It seems that almost everyone from President Obama on down the line has advice for Sony Pictures about its controversial comedy “The Interview,” which the studio has pulled back from release after hackers made threats relating to the film.
Before leaving for his extended holiday vacation, Obama said that Sony’s decision to cancel the release of the Seth Rogen comedy was “a mistake.”
“We cannot have a society in which some dictator some place can start imposing censorship here in the United States,” the president said.
As reported by The Daily Mail, just this weekend, North Korea threatened more cyberattacks against federal institutions, charging that the U.S. government was behind the movie that depicts the fictional assassination of Kim Jong Un.
Still, Sony representatives now say they will release the film, possibly online via the streaming service Crackle, which Sony owns.
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But as the accusations fly and the debate rages over “The Interview” and Sony Pictures’ reaction to threats from hackers, a far more ominous event much closer to Pyongyang is causing great concern about possible terrorism.
Via dailymail.co.uk, we learn that computer systems controlling nearly two dozen nuclear power stations in South Korea were hacked last week, just as the Sony cyberattack was dominating the U.S. headlines.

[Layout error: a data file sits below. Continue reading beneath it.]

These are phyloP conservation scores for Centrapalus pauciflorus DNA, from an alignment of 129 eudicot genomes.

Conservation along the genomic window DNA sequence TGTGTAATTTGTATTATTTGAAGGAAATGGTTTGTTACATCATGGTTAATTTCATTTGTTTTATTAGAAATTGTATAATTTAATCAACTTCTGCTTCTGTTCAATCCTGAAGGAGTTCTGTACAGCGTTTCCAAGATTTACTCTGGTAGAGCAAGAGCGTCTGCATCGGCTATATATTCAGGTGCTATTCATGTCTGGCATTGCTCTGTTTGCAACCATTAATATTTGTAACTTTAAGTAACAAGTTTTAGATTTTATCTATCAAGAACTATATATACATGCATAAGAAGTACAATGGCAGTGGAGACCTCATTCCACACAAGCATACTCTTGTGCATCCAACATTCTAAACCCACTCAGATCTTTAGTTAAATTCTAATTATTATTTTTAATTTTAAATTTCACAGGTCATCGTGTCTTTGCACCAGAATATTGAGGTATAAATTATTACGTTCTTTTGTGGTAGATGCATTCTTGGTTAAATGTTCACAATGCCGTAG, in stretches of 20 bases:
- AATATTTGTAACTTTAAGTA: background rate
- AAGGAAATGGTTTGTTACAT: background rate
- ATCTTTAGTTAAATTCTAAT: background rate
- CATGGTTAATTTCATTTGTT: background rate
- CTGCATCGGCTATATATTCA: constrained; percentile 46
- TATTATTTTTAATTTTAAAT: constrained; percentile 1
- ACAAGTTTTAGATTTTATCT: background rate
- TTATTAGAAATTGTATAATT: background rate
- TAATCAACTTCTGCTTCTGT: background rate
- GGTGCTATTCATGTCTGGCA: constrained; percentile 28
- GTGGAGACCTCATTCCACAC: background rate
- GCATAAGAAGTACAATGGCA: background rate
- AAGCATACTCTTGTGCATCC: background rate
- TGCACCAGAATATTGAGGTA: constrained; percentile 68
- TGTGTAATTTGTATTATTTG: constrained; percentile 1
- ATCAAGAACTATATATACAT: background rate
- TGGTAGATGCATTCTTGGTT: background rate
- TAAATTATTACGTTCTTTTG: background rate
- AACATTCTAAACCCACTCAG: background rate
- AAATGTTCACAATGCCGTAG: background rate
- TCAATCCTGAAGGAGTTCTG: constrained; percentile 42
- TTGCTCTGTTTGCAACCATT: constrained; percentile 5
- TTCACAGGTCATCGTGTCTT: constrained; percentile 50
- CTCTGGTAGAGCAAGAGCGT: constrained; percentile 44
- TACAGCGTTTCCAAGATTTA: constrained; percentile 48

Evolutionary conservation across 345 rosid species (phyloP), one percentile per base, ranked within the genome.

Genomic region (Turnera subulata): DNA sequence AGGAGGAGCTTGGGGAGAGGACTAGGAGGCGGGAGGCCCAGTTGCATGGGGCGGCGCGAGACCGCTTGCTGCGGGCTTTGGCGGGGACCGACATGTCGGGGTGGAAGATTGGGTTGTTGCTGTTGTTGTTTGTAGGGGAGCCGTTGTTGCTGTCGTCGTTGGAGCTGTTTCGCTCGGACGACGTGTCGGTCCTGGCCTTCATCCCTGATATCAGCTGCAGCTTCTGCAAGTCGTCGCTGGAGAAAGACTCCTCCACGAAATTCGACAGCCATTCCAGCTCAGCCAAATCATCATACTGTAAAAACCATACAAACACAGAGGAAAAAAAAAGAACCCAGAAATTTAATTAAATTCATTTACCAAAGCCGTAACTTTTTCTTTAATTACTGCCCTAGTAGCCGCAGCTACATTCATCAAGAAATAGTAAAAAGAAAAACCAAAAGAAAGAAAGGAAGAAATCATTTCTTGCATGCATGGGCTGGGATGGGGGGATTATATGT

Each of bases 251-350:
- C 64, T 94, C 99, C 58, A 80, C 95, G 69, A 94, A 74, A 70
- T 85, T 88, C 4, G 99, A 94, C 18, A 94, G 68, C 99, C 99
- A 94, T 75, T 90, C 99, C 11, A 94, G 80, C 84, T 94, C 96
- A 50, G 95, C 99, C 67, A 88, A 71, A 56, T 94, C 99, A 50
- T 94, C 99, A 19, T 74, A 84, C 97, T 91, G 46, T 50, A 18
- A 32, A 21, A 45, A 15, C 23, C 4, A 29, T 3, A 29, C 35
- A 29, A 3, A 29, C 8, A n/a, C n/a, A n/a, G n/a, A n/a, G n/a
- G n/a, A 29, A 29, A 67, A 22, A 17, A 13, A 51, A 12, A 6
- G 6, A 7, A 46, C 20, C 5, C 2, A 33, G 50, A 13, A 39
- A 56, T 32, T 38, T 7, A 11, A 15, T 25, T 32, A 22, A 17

North Korea is suspected of being behind a hacking attack on computers controlling south Korean nuclear power stations, sparking fears Kim Jong Un may be planning a terror strike.
The Daily Mail report notes that the regime of North Korean dictator Kim Jong Un is believed to be using a team of computer experts known as Bureau 121 to hack into vulnerable systems in enemy nations, including the United States and South Korea.
Experts voiced alarm that the controls of the nuclear reactors could be at risk.
‘This demonstrated that, if anyone is intent with malice to infiltrate the system, it would be impossible to say with confidence that such an effort would be blocked completely,” said Suh Kune-yull of Seoul National University.
And as a post at wnd.com notes, U.S. intelligence sources say the successful hacking of movie giant Sony Pictures does increase the threat of a terror attack on the critical infrastructure of North Korea’s perceived enemies — the United States among them.
Reuters, citing defectors, reported Friday the hacking attack [on Sony] may have been a practice run for North Korea’s elite cyber-army in a long-term goal of being able to cripple telecoms and energy grids in rival nations.